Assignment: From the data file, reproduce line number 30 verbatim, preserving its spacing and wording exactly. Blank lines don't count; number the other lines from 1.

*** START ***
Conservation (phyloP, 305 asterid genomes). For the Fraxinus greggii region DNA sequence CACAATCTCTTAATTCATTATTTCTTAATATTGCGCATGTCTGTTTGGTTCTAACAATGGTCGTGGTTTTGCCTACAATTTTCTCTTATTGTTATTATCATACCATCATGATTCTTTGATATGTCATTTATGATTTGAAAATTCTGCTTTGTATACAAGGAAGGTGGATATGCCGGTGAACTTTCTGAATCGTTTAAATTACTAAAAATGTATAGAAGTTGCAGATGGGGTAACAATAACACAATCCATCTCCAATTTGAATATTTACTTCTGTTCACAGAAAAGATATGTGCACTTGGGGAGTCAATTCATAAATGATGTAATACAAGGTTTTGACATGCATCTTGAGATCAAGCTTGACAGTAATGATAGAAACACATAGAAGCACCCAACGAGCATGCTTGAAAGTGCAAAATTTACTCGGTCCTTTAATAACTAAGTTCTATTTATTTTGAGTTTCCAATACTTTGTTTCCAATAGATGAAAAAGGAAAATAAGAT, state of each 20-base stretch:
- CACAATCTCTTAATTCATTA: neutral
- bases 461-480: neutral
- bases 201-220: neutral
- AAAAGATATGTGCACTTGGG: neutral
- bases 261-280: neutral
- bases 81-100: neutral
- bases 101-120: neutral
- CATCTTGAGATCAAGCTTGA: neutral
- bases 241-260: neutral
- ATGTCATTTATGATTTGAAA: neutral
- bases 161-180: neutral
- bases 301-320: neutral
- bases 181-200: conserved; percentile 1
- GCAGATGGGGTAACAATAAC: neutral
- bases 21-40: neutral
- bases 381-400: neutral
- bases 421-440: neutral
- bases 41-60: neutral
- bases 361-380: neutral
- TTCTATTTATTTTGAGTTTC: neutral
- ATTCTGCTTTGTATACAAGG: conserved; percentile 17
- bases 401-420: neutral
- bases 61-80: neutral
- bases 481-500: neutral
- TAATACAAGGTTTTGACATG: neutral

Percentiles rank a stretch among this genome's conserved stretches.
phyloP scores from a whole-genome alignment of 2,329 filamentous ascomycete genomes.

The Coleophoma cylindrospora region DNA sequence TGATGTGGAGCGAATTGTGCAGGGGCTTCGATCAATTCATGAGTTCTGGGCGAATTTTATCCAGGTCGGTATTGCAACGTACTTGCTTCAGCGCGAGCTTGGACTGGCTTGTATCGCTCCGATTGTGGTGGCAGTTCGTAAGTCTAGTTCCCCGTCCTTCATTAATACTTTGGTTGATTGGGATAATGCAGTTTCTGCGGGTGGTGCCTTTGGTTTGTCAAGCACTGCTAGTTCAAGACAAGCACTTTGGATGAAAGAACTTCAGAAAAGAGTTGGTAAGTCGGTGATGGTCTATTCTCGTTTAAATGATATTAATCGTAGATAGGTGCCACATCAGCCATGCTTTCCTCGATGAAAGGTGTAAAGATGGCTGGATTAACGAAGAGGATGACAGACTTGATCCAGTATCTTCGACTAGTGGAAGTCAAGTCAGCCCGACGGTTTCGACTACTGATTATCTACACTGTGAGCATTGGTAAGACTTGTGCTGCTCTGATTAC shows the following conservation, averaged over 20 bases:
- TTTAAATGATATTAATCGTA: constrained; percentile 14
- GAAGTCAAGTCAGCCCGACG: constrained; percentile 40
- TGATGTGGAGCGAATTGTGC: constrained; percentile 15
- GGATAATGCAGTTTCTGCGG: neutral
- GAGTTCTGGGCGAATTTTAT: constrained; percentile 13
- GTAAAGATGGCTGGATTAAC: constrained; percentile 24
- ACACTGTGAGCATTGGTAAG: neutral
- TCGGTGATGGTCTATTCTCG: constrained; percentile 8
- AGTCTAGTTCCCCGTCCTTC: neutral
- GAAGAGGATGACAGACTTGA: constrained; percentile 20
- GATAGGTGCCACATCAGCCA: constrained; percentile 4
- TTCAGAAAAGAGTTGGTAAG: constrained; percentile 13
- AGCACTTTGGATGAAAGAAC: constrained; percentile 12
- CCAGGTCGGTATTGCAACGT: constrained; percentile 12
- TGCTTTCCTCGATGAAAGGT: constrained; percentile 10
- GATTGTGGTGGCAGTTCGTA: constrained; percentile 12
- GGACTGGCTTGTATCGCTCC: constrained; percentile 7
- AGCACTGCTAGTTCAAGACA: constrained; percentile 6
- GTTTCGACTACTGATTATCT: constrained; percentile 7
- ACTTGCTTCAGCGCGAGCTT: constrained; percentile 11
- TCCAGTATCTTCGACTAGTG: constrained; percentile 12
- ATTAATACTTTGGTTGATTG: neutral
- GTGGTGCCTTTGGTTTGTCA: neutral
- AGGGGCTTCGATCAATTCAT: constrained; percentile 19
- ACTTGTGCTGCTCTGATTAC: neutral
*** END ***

- TTTAAATGATATTAATCGTA: constrained; percentile 14